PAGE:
The Church of England in Decline?

Just read the following and had to share it…

Will the last person to leave the Church of England please turn out the lights

The Church of England is an institution in decline, with fewer worshippers than ever and dissent in its ranks. Could salvation come in the form of severing its ties with the State?

By Adrian Hamilton
Monday, 18 April 2011 (The Independent)

As the faithful look forward to Easter and the Archbishop of Canterbury prepares to officiate at the wedding of Prince William and Kate Middleton, it may seem inappropriate to be discussing the future of his Church. But this Easter week, I can’t help feeling – more than ever – that the Church of England will not survive my children’s lifetime and quite possibly not even my own.

It’s not the archaism of state occasions that makes me doubt the relevance of the CofE, nor the sight this Lent of a dozen or more clergy crossing the floor to join the Roman Catholics that has made me despair of its future. Nor is it the statistics showing an ever-diminishing number of English attending their services, although these are bad enough. It’s not even the spectacle of the Church wrapping itself in knots around the issues of ordaining women and gay bishops.

These are certainly signals of an institution in decline; a community turning in on itself as its relevance diminishes. But the Church has been here before and revived.

Read more here.


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About Chris

Scholar of religion/nonreligion... PhD Student (Lancaster University), blogger, singer, actor, thinker... Northern Irish living in Scotland. Co-founder of The Religious Studies Project. Director at the NSRN. Baritone masquerading as a tenor. Vegetarian for no particular reason.

5 responses to “The Church of England in Decline?”

  1. Derek Williams says :

    Speaking from a personally agnostic perspective and as a gay man, I nevertheless have some misgivings about a potential disappearance of the C of E:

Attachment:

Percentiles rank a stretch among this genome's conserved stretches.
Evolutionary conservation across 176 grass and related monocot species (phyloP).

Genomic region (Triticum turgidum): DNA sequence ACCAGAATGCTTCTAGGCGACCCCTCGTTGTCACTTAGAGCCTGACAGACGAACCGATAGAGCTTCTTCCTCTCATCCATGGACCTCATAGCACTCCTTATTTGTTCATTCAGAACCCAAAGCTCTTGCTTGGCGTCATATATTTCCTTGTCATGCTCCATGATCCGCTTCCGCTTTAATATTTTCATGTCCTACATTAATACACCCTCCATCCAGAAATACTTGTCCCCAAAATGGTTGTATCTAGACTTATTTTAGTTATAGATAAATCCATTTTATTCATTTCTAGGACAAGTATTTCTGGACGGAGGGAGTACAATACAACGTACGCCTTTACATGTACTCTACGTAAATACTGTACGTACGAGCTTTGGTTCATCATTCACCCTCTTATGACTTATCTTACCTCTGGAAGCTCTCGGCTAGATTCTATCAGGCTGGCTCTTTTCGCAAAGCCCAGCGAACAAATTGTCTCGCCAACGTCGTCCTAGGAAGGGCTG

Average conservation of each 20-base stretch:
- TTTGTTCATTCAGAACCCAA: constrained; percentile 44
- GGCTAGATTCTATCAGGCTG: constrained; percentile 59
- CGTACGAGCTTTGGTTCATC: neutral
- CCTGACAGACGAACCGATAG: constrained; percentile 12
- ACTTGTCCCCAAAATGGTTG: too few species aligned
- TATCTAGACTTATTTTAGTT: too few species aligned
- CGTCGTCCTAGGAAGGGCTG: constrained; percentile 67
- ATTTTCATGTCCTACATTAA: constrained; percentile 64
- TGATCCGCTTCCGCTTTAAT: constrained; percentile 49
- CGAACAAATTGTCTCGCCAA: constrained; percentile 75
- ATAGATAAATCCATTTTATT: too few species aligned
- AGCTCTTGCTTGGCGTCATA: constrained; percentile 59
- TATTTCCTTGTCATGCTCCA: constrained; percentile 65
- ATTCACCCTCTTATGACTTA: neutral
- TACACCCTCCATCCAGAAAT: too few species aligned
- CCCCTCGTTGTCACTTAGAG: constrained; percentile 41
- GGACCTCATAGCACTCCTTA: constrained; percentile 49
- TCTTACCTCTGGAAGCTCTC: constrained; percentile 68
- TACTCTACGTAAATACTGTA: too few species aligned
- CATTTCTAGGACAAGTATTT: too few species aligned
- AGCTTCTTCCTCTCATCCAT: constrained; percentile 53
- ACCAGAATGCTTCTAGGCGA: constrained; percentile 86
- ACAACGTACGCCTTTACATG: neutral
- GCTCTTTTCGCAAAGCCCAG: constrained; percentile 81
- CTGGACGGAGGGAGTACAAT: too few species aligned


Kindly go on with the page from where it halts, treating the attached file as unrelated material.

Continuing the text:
• Loss of its status as patron and caretaker of some of the greatest music ever written, and some of the most beautiful architecture ever constructed
    • Departure of its congregations either from its increasingly moderate catechism to that of the gay-bashing supermarket ‘charismatic’ religions, or to nowhere in particular, leaving some more than impressionable youth morally directionless.

    If the decline of the C of E is a sign that we’re growing up, and no longer need someone else to blame (“the devil made me do it”; “it was God’s will” etc.), all well and good. However, I’d prefer to see it mature as an organisation along humanist lines, so people of good will can continue to congregate and help others less fortunate than themselves.

  2. religionandmore says :

    I share those misgivings… I guess, especially on the music front, it is our responsibility to evangelise for its general amazingness. Would be so good if music became a much bigger part of public life and ceremonial.

  3. Derek Williams says :

    That’s reasonably courageous of the Tablet! Having been processed as a child by both Anglicanism and Catholicism, my impression has generally been that the baton of amazingness in Western ecclesiastical music passed from Catholic Palestrina to the C of E fairly quickly after the Reformation set in, which last had also been provoked in part by corruption of the Bishops! Is something comparable afoot here?

    I’m with you on the dearth of quality public ceremonial music, which I see as a direct outcome of ubiquitous democratization and concomitant bureaucratic pusillanimity evident also towards the likes of architecture and public art, such that compromised the realisation of the Sydney Opera House.

    The paradoxically much feared but not often enough consulted tax payer is too seldom given the real opportunity to choose between economic expediency and visionary, artistically brilliant longevity to bequeath to posterity for no particular reason other than that it simply exists. I can’t help but feel that in a thousand years’ time, there will be little evidence that anything was constructed post World War Two. Anything that is not knocked down after 40 years, will have generally fallen down in 50.

    When will politicians offer us the genuine choice between the Best option and the Cheapest? When will they passionately advocate for the magnificent, the epoch defining and the sublime? Again, speaking only for myself, I’m always happy to dig that little deeper for amazingness in public art and architecture, that will outlive me.

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